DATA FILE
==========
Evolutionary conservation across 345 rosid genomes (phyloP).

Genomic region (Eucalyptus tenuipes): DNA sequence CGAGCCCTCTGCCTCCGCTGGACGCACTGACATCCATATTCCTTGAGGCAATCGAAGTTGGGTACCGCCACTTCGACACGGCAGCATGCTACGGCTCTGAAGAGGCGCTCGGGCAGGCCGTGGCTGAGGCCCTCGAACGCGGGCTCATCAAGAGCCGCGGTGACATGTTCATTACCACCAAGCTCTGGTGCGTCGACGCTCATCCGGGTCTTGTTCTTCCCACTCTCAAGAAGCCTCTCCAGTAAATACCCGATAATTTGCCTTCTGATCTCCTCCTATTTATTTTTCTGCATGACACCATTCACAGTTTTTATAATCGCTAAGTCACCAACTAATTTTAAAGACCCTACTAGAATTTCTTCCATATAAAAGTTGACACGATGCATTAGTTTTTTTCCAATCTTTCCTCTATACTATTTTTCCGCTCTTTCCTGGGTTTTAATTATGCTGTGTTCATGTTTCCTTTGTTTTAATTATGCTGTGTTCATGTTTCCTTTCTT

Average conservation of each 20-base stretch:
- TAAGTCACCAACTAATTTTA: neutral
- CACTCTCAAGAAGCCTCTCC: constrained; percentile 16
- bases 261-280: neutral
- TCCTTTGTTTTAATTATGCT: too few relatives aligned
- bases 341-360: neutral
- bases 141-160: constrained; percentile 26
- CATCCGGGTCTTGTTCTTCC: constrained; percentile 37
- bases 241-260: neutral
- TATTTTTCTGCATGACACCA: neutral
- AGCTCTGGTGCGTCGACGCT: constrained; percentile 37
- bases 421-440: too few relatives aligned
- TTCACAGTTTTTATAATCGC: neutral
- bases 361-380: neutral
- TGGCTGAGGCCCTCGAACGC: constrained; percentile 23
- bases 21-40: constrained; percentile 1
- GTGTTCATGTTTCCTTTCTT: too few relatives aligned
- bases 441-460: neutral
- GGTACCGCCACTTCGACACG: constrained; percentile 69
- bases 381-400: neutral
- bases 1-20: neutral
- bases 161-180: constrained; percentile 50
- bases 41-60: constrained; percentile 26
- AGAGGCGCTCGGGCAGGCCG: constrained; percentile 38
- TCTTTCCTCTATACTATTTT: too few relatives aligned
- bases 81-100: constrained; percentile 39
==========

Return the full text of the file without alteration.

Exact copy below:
Evolutionary conservation across 345 rosid genomes (phyloP).

Genomic region (Eucalyptus tenuipes): DNA sequence CGAGCCCTCTGCCTCCGCTGGACGCACTGACATCCATATTCCTTGAGGCAATCGAAGTTGGGTACCGCCACTTCGACACGGCAGCATGCTACGGCTCTGAAGAGGCGCTCGGGCAGGCCGTGGCTGAGGCCCTCGAACGCGGGCTCATCAAGAGCCGCGGTGACATGTTCATTACCACCAAGCTCTGGTGCGTCGACGCTCATCCGGGTCTTGTTCTTCCCACTCTCAAGAAGCCTCTCCAGTAAATACCCGATAATTTGCCTTCTGATCTCCTCCTATTTATTTTTCTGCATGACACCATTCACAGTTTTTATAATCGCTAAGTCACCAACTAATTTTAAAGACCCTACTAGAATTTCTTCCATATAAAAGTTGACACGATGCATTAGTTTTTTTCCAATCTTTCCTCTATACTATTTTTCCGCTCTTTCCTGGGTTTTAATTATGCTGTGTTCATGTTTCCTTTGTTTTAATTATGCTGTGTTCATGTTTCCTTTCTT

Average conservation of each 20-base stretch:
- TAAGTCACCAACTAATTTTA: neutral
- CACTCTCAAGAAGCCTCTCC: constrained; percentile 16
- bases 261-280: neutral
- TCCTTTGTTTTAATTATGCT: too few relatives aligned
- bases 341-360: neutral
- bases 141-160: constrained; percentile 26
- CATCCGGGTCTTGTTCTTCC: constrained; percentile 37
- bases 241-260: neutral
- TATTTTTCTGCATGACACCA: neutral
- AGCTCTGGTGCGTCGACGCT: constrained; percentile 37
- bases 421-440: too few relatives aligned
- TTCACAGTTTTTATAATCGC: neutral
- bases 361-380: neutral
- TGGCTGAGGCCCTCGAACGC: constrained; percentile 23
- bases 21-40: constrained; percentile 1
- GTGTTCATGTTTCCTTTCTT: too few relatives aligned
- bases 441-460: neutral
- GGTACCGCCACTTCGACACG: constrained; percentile 69
- bases 381-400: neutral
- bases 1-20: neutral
- bases 161-180: constrained; percentile 50
- bases 41-60: constrained; percentile 26
- AGAGGCGCTCGGGCAGGCCG: constrained; percentile 38
- TCTTTCCTCTATACTATTTT: too few relatives aligned
- bases 81-100: constrained; percentile 39